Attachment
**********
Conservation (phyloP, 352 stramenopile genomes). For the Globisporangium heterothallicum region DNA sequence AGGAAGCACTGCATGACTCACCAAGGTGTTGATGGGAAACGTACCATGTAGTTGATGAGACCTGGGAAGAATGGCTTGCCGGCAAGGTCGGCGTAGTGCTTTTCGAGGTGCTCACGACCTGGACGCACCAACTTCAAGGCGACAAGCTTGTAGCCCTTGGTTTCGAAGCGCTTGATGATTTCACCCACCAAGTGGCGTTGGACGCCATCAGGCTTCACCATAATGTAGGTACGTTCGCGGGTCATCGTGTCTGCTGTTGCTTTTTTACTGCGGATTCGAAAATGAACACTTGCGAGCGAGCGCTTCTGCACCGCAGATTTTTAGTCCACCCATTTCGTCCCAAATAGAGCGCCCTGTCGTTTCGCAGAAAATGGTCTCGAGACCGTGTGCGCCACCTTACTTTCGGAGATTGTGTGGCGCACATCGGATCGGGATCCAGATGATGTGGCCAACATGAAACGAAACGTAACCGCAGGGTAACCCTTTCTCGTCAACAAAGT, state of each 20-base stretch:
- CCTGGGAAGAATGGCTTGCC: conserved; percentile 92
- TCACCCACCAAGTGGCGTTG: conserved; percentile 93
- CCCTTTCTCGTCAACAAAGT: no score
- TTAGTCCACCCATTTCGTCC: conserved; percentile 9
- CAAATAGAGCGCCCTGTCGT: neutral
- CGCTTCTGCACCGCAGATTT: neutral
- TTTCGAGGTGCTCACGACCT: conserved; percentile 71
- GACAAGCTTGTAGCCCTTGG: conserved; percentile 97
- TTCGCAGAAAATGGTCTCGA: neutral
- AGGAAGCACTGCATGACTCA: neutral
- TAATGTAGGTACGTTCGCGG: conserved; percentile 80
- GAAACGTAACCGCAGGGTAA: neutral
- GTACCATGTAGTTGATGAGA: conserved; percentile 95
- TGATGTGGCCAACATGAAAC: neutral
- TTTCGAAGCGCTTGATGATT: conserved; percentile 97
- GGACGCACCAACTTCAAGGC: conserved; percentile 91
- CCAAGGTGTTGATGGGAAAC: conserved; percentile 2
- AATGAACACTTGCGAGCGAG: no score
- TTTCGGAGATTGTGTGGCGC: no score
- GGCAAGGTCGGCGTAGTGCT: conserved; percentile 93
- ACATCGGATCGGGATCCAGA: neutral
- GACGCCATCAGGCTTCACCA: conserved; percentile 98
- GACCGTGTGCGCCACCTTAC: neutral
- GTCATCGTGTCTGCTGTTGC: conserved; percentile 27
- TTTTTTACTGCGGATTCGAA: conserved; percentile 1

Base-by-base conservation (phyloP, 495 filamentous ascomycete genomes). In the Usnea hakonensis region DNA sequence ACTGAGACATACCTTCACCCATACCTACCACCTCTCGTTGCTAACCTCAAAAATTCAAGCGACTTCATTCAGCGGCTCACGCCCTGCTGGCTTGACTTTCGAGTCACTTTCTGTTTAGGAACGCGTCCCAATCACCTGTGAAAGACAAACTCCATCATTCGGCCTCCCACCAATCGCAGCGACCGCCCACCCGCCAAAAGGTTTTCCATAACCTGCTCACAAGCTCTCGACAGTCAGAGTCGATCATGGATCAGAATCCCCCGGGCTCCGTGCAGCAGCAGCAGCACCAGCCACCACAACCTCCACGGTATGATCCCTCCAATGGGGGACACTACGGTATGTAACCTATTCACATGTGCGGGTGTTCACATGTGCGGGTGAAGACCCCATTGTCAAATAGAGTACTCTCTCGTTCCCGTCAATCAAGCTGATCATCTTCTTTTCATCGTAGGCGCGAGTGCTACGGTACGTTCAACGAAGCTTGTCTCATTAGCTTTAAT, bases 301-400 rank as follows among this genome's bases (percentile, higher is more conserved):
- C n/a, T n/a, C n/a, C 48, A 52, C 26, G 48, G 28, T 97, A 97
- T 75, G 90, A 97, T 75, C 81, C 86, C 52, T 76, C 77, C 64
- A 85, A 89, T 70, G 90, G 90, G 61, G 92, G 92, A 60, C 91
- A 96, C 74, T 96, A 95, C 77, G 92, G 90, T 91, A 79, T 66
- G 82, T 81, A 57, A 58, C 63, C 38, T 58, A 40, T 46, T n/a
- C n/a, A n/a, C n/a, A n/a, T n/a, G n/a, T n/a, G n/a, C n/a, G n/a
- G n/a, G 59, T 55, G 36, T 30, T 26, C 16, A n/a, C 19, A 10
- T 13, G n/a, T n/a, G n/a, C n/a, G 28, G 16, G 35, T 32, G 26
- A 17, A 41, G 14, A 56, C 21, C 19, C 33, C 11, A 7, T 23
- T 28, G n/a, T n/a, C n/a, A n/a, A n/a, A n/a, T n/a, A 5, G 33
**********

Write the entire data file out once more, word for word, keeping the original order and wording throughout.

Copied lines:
Conservation (phyloP, 352 stramenopile genomes). For the Globisporangium heterothallicum region DNA sequence AGGAAGCACTGCATGACTCACCAAGGTGTTGATGGGAAACGTACCATGTAGTTGATGAGACCTGGGAAGAATGGCTTGCCGGCAAGGTCGGCGTAGTGCTTTTCGAGGTGCTCACGACCTGGACGCACCAACTTCAAGGCGACAAGCTTGTAGCCCTTGGTTTCGAAGCGCTTGATGATTTCACCCACCAAGTGGCGTTGGACGCCATCAGGCTTCACCATAATGTAGGTACGTTCGCGGGTCATCGTGTCTGCTGTTGCTTTTTTACTGCGGATTCGAAAATGAACACTTGCGAGCGAGCGCTTCTGCACCGCAGATTTTTAGTCCACCCATTTCGTCCCAAATAGAGCGCCCTGTCGTTTCGCAGAAAATGGTCTCGAGACCGTGTGCGCCACCTTACTTTCGGAGATTGTGTGGCGCACATCGGATCGGGATCCAGATGATGTGGCCAACATGAAACGAAACGTAACCGCAGGGTAACCCTTTCTCGTCAACAAAGT, state of each 20-base stretch:
- CCTGGGAAGAATGGCTTGCC: conserved; percentile 92
- TCACCCACCAAGTGGCGTTG: conserved; percentile 93
- CCCTTTCTCGTCAACAAAGT: no score
- TTAGTCCACCCATTTCGTCC: conserved; percentile 9
- CAAATAGAGCGCCCTGTCGT: neutral
- CGCTTCTGCACCGCAGATTT: neutral
- TTTCGAGGTGCTCACGACCT: conserved; percentile 71
- GACAAGCTTGTAGCCCTTGG: conserved; percentile 97
- TTCGCAGAAAATGGTCTCGA: neutral
- AGGAAGCACTGCATGACTCA: neutral
- TAATGTAGGTACGTTCGCGG: conserved; percentile 80
- GAAACGTAACCGCAGGGTAA: neutral
- GTACCATGTAGTTGATGAGA: conserved; percentile 95
- TGATGTGGCCAACATGAAAC: neutral
- TTTCGAAGCGCTTGATGATT: conserved; percentile 97
- GGACGCACCAACTTCAAGGC: conserved; percentile 91
- CCAAGGTGTTGATGGGAAAC: conserved; percentile 2
- AATGAACACTTGCGAGCGAG: no score
- TTTCGGAGATTGTGTGGCGC: no score
- GGCAAGGTCGGCGTAGTGCT: conserved; percentile 93
- ACATCGGATCGGGATCCAGA: neutral
- GACGCCATCAGGCTTCACCA: conserved; percentile 98
- GACCGTGTGCGCCACCTTAC: neutral
- GTCATCGTGTCTGCTGTTGC: conserved; percentile 27
- TTTTTTACTGCGGATTCGAA: conserved; percentile 1

Base-by-base conservation (phyloP, 495 filamentous ascomycete genomes). In the Usnea hakonensis region DNA sequence ACTGAGACATACCTTCACCCATACCTACCACCTCTCGTTGCTAACCTCAAAAATTCAAGCGACTTCATTCAGCGGCTCACGCCCTGCTGGCTTGACTTTCGAGTCACTTTCTGTTTAGGAACGCGTCCCAATCACCTGTGAAAGACAAACTCCATCATTCGGCCTCCCACCAATCGCAGCGACCGCCCACCCGCCAAAAGGTTTTCCATAACCTGCTCACAAGCTCTCGACAGTCAGAGTCGATCATGGATCAGAATCCCCCGGGCTCCGTGCAGCAGCAGCAGCACCAGCCACCACAACCTCCACGGTATGATCCCTCCAATGGGGGACACTACGGTATGTAACCTATTCACATGTGCGGGTGTTCACATGTGCGGGTGAAGACCCCATTGTCAAATAGAGTACTCTCTCGTTCCCGTCAATCAAGCTGATCATCTTCTTTTCATCGTAGGCGCGAGTGCTACGGTACGTTCAACGAAGCTTGTCTCATTAGCTTTAAT, bases 301-400 rank as follows among this genome's bases (percentile, higher is more conserved):
- C n/a, T n/a, C n/a, C 48, A 52, C 26, G 48, G 28, T 97, A 97
- T 75, G 90, A 97, T 75, C 81, C 86, C 52, T 76, C 77, C 64
- A 85, A 89, T 70, G 90, G 90, G 61, G 92, G 92, A 60, C 91
- A 96, C 74, T 96, A 95, C 77, G 92, G 90, T 91, A 79, T 66
- G 82, T 81, A 57, A 58, C 63, C 38, T 58, A 40, T 46, T n/a
- C n/a, A n/a, C n/a, A n/a, T n/a, G n/a, T n/a, G n/a, C n/a, G n/a
- G n/a, G 59, T 55, G 36, T 30, T 26, C 16, A n/a, C 19, A 10
- T 13, G n/a, T n/a, G n/a, C n/a, G 28, G 16, G 35, T 32, G 26
- A 17, A 41, G 14, A 56, C 21, C 19, C 33, C 11, A 7, T 23
- T 28, G n/a, T n/a, C n/a, A n/a, A n/a, A n/a, T n/a, A 5, G 33